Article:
The failure to implement electronic visas will continue to cost the sector by making it more difficult to attract visitors to South Africa. Figures provided since the rigorous and ludicrous visa regulations were introduced is proof of the devastating impact it has on the South African economy.
The total revenue for all air ticketing sales to SA dropped by 40% for June 2015 compared with June 2014.
The impact of the new visa regulations on the South African economy in 2014 was a negative R2.6 billion (€153.38 million) and the loss of more than 5 800 jobs with further rises expected for this year, according to a report commissioned by the Tourism Business Council of South Africa.
The report at the time predicted that in 2015, the number of foreign tourists lost due to changes in the immigration regulations would likely increase to 100 000, with a loss of 9 300 jobs and the total nett loss to the South African GDP of around R4.1 billion (€241.86 million).
Our tourism industry is still recovering from the disastrous visa regulations debacle, which, according to the Southern Africa Tourism Services Association (Satsa), resulted in an estimated R7.5 billion (€445.7 million) loss to the tourism economy.
Make no mistake, these regulations, coupled with the superfluous unabridged birth certificate requirement, will continue to hurt our tourism industry if we don’t implement measures such as electronic visas that will make it easier and safer for tourists to apply, scrap the superfluous unabridged birth certificate requirement and adopt visa waivers for our key source market countries.
We need to streamline tourist facilitation to our country to make it easier for travellers to select South Africa as a country of choice when it comes to travel and trade.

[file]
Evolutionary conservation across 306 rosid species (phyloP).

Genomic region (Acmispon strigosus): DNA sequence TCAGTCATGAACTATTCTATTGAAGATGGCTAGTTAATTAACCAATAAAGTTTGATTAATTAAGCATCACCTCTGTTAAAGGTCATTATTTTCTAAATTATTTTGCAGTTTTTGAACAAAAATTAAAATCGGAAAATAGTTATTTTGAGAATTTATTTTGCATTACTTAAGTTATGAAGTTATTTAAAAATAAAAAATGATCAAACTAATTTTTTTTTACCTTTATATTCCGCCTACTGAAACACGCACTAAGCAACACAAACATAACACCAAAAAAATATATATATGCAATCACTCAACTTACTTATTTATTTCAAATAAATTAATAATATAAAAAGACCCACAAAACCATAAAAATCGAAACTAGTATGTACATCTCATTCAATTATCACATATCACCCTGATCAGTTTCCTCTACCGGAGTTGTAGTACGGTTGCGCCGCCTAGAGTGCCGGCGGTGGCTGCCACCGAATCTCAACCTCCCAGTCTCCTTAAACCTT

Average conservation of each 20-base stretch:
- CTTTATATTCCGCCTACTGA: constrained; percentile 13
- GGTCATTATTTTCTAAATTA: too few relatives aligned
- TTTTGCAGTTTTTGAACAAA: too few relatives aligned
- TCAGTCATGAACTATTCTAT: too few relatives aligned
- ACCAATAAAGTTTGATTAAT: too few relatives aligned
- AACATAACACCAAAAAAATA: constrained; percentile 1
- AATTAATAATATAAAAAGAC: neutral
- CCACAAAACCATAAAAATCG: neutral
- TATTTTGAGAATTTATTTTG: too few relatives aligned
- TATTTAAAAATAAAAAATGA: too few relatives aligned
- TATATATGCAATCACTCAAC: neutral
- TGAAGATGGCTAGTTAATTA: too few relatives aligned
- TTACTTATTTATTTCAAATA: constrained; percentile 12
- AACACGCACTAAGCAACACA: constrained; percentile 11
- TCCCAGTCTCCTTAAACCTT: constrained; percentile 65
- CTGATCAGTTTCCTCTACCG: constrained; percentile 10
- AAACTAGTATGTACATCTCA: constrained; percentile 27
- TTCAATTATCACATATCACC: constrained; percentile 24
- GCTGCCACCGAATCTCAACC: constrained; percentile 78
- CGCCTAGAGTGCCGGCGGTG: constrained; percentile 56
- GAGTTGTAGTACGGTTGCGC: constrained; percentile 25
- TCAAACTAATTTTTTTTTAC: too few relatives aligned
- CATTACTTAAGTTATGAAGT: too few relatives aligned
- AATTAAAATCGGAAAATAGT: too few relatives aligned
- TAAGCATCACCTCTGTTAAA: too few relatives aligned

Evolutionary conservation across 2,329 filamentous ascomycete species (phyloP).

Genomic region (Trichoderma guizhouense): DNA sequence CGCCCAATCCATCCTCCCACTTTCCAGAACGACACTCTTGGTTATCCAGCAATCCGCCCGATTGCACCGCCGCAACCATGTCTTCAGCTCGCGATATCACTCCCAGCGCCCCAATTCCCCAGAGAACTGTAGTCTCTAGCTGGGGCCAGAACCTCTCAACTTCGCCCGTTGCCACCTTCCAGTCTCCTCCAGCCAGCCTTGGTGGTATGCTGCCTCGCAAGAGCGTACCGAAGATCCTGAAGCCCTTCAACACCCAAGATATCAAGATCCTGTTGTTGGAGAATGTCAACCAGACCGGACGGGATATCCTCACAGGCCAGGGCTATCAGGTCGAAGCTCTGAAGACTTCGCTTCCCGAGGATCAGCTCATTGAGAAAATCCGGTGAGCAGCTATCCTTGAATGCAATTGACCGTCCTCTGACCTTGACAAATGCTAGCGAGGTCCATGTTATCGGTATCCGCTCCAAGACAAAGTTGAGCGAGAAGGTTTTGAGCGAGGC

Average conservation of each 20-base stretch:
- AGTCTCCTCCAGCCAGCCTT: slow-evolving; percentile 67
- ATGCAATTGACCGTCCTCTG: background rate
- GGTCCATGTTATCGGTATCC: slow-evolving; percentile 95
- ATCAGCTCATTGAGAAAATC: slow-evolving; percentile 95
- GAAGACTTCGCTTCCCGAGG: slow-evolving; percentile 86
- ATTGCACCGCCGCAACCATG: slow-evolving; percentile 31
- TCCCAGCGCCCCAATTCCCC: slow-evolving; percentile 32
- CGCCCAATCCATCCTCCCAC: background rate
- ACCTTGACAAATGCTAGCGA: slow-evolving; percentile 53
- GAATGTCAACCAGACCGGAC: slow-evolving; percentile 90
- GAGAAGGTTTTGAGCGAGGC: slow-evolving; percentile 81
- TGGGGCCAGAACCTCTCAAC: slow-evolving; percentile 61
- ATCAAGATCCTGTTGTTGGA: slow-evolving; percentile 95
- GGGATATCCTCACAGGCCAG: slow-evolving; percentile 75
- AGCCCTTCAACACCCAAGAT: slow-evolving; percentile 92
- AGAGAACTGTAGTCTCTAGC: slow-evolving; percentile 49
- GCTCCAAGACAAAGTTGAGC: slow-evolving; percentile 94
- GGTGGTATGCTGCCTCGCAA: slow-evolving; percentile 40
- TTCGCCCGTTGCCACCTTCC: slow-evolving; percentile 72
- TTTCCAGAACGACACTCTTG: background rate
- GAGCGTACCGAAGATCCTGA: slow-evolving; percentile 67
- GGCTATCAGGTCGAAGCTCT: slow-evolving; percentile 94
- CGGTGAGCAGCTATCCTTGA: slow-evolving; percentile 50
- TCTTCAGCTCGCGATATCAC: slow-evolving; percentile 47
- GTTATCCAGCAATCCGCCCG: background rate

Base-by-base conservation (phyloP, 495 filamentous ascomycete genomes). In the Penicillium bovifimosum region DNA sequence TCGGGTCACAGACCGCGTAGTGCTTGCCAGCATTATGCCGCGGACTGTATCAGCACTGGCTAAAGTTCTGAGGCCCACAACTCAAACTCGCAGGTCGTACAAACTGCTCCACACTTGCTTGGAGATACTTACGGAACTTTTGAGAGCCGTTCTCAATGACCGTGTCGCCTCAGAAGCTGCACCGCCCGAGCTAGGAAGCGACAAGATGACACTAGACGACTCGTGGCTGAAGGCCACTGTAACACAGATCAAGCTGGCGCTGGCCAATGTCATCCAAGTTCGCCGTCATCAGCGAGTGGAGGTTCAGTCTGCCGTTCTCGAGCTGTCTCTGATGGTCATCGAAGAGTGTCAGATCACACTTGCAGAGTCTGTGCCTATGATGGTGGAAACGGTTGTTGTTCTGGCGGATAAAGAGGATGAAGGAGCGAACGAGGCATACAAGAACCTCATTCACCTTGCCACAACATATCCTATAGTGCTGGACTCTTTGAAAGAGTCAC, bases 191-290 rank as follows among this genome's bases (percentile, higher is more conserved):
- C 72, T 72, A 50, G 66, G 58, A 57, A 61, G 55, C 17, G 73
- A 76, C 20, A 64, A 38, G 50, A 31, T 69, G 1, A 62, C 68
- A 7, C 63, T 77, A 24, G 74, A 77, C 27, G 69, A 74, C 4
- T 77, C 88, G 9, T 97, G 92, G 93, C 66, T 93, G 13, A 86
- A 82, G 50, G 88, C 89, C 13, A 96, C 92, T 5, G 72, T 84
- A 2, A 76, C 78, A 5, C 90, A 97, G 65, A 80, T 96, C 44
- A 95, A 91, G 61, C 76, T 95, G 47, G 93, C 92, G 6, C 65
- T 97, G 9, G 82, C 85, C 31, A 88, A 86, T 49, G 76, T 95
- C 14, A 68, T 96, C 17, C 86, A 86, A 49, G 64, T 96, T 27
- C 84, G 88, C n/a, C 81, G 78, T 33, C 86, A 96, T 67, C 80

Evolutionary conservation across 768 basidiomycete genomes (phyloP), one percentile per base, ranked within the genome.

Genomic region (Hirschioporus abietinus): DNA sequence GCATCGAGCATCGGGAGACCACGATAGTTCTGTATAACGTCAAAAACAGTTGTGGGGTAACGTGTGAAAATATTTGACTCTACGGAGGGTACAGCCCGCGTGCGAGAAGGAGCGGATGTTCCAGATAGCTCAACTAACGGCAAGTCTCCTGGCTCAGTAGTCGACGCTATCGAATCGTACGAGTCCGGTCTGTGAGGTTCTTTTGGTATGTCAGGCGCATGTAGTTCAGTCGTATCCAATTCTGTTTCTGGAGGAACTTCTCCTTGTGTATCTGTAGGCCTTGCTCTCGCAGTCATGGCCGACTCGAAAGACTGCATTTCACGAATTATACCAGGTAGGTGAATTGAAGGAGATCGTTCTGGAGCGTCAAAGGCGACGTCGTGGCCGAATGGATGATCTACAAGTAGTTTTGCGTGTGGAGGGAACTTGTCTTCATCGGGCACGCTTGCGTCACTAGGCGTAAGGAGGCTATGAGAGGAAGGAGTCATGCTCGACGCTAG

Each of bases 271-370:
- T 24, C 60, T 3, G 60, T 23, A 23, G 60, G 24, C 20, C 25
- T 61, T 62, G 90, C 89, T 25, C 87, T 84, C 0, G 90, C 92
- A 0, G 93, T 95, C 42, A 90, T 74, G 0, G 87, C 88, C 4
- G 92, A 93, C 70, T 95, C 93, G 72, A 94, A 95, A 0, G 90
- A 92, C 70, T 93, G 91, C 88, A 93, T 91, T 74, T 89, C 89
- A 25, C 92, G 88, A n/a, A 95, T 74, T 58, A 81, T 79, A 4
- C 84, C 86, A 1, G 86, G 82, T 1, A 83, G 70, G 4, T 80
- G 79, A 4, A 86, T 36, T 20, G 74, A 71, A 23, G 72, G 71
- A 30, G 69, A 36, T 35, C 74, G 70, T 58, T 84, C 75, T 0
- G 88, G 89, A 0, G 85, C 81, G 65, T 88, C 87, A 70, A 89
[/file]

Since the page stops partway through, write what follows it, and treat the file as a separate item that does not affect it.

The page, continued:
With the rand at its lowest point in years, South Africa’s tourism industry should be thriving as a destination for foreign travellers – but, in spite of this, the government’s visa regulations continue to make it difficult for tourists to select South Africa as a destination due to its cumbersome visa application processes.
I have submitted several motions in Parliament calling for the introduction of e-visas, listing the myriad of benefits, whilst also highlighting the industry's support for their introduction.
There is no denying that implementing an e-visa system, whether on a global or regional basis faces bureaucratic impediments and would require a substantial investment to begin with – but the long-term benefits for the traveller and the country as a whole mean the end justifies the means. It would seem that the department is finally starting to see this.
If we implement e-visas, we will promote tourism, grow tourism spend and develop the economy to create more jobs.
Herewith the benefits of e-visas for visitors to South Africa for these simple facts: The introduction of electronic visas will not only provide a real means for protecting jobs in tourism, but present significant advantages by cutting turnaround times for the issuing of travel documentation and are, in fact, more secure than existing permits.
Electronic visas have also proven to be highly effective in comparable countries such as Turkey, which is widely regarded to have the best international practice when it comes to visa applications.
The use of technology in tourism is well established. For example, where electronic visas have been implemented, they have proved to be extremely effective, so it makes perfect sense to implement them here, given the recent visa debacle in South Africa.
With an increase in the demand for international travel worldwide, it is essential to have effective systems that simplify the visa application process. Thus, by implementing an e-visa system the SA government can prevent excessive waiting time at visa centres, reduce the workload of staff working at airports, embassies and consulates, and provide easier facilitation for tourists and business travellers.
The Turkish government implemented an e-visa application system in 2015, and within a short period of implementing the system, experienced an increase in visa applications, going from a weekly average of 400 applications to receiving more than 1,500 in just a few days.
Having due regard to the above, it makes sense to implement e-visas because it will reduce time and money by cutting the application and issuing process and, as a result, our country could see an increase in visa applications as well as the number of visitors, tourism spend and foreign trade revenue.